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Evaluation of Hydrogen Peroxide Vapour Biodecontamination Against Clinically Relevant Presentations of Multi-drug Resistant Biofilms

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      Background

      It has become acknowledged and accepted that microbiological contamination of surfaces within the healthcare environment can influence the rate of hospital acquired infection. Exploration of the presentation of microbiological organisms on healthcare surfaces has identified biofilms. Due to mechanisms such as the production of extracellular polymeric substances, enhanced protein and gene expression and co-ordinated support through quorum sensing, biofilms are more resistant to antimicrobial agents compared to planktonic phenotypes. Clinically relevant biofilms continue to exist on healthcare surfaces post high level terminal cleaning and research efforts are currently underway to investigate the link between the presence of biofilms within the patient environment and infection.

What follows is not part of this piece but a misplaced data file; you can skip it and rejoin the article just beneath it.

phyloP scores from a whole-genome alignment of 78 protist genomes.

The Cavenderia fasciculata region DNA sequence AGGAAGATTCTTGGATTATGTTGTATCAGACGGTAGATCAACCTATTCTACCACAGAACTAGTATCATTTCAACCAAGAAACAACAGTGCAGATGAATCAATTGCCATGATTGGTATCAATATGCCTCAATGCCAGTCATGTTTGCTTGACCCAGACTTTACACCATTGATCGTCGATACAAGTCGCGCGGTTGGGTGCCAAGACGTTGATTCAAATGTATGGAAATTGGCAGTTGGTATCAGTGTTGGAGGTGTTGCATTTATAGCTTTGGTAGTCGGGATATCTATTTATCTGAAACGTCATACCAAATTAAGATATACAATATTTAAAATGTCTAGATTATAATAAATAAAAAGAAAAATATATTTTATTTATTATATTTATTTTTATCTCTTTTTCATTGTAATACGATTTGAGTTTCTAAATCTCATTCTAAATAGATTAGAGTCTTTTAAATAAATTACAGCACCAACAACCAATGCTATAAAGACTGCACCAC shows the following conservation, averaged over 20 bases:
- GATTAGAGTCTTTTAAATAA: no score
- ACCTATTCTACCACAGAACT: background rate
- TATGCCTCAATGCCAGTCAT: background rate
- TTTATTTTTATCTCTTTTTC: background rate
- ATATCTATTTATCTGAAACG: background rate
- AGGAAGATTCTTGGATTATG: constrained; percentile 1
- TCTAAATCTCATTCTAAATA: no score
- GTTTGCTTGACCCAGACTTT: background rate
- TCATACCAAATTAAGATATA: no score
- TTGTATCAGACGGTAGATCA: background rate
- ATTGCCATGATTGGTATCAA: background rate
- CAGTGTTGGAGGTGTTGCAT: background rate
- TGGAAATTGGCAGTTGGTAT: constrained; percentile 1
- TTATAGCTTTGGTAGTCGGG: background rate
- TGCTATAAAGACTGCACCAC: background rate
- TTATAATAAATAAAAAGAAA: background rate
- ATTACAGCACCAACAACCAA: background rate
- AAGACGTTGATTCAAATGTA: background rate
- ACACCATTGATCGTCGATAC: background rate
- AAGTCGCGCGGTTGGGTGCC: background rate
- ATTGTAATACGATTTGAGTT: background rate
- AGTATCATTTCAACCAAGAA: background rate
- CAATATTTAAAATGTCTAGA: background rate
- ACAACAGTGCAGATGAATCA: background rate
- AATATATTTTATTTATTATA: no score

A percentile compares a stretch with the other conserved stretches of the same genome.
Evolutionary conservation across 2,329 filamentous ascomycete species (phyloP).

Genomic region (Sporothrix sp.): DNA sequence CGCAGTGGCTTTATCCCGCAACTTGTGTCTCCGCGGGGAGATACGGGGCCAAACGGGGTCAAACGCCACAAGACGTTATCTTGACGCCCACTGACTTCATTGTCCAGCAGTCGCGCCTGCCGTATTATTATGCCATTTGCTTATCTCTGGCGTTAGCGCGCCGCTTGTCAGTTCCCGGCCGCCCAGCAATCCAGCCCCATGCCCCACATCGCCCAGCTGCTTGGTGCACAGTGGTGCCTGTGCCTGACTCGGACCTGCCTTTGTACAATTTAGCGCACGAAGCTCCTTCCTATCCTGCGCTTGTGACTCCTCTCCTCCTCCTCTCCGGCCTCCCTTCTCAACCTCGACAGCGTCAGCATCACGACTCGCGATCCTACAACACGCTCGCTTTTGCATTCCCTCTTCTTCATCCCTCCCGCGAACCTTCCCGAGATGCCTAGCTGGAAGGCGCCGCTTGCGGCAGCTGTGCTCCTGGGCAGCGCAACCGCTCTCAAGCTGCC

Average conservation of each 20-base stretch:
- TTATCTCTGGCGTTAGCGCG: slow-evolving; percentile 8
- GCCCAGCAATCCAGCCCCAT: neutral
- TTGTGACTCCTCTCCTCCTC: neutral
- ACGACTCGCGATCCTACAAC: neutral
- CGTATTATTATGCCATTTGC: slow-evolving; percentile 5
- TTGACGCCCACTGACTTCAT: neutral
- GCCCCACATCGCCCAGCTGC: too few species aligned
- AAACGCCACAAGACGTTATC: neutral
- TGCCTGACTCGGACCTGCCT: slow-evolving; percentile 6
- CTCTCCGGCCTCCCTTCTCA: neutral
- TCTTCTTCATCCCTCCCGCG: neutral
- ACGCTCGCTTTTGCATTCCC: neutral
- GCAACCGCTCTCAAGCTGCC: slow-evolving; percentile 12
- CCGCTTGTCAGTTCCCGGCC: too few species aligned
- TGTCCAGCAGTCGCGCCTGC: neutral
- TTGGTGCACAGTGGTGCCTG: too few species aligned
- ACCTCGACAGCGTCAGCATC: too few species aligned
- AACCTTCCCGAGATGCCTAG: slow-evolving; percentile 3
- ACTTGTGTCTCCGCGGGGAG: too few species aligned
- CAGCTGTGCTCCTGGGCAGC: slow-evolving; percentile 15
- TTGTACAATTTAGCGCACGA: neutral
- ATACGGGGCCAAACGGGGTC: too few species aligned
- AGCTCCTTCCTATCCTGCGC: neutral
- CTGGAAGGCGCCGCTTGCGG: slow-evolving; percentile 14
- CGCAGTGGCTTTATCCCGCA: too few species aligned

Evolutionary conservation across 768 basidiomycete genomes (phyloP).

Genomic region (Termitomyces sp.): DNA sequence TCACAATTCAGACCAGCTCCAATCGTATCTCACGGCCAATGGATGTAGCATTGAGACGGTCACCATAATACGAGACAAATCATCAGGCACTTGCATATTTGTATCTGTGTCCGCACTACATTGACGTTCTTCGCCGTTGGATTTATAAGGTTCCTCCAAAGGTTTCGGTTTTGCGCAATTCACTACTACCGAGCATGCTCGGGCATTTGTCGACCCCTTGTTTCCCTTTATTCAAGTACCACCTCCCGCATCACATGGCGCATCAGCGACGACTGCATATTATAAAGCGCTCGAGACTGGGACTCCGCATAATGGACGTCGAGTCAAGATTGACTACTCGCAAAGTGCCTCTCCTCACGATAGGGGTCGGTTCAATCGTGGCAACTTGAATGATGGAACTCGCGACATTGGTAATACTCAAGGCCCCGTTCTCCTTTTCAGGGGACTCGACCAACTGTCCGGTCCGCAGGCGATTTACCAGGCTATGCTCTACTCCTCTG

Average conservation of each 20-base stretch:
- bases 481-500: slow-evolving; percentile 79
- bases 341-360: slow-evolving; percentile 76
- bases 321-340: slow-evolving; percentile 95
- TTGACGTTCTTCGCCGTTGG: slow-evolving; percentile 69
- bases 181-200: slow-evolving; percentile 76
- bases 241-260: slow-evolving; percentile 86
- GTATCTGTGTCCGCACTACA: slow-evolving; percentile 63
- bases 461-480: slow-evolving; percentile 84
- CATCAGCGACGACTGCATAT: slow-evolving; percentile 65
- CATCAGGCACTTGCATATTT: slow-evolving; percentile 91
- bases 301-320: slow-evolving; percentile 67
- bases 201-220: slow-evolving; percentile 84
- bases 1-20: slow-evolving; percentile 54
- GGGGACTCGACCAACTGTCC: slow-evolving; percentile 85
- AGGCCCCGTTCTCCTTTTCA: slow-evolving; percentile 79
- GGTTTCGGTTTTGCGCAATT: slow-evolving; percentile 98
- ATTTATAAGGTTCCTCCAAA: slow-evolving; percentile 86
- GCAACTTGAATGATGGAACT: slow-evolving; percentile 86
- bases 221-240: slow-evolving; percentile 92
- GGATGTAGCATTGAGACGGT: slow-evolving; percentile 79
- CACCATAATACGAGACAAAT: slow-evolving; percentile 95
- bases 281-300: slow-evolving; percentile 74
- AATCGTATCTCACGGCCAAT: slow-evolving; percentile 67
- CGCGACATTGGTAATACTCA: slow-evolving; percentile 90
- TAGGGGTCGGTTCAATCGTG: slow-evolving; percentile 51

Methods

      One high level disinfection technology used within the healthcare environment is hydrogen peroxide vapour (VH2O2). The presentation will introduce data from a 2-year government sponsored pilot evaluation to generate biofilms of clinically relevant microorganisms to be used in disinfectant evaluation and specifically to test the efficacy of a hydrogen peroxide vapour biodecontamination system.

      Results

      Biofilms of multi-drug resistant K.pneumoniae, S.aureus, A. baumannii, E.faecalis and P.aeruginosa with a microorganism density representative of the high loadings documented on clinical surfaces (averaging 7.15 Log10 CFU/cm2), were located in a 27m3 room, representative of a typical hospital side room. Biofilms were exposed to a standardised VH2O2 cycle, with timed removal of samples to determine the disinfection kinetics. The study included a desiccation stage to ensure biofilm formation experienced environmental stresses related to hospital surfaces.

      Conclusions

      Full elimination of all multi-drug resistant biofilms was achieved over triplicate repeats. Epifluorescence microscopy demonstrated massive disruption to biofilm colony formation and matrix structure as a result of oxidative damage.
      The presentation will discuss the applicability and implications of current mono-specie, planktonic-based standard disinfectant test methods and the need for standardised tests that better represent the challenge posed by biofilms.
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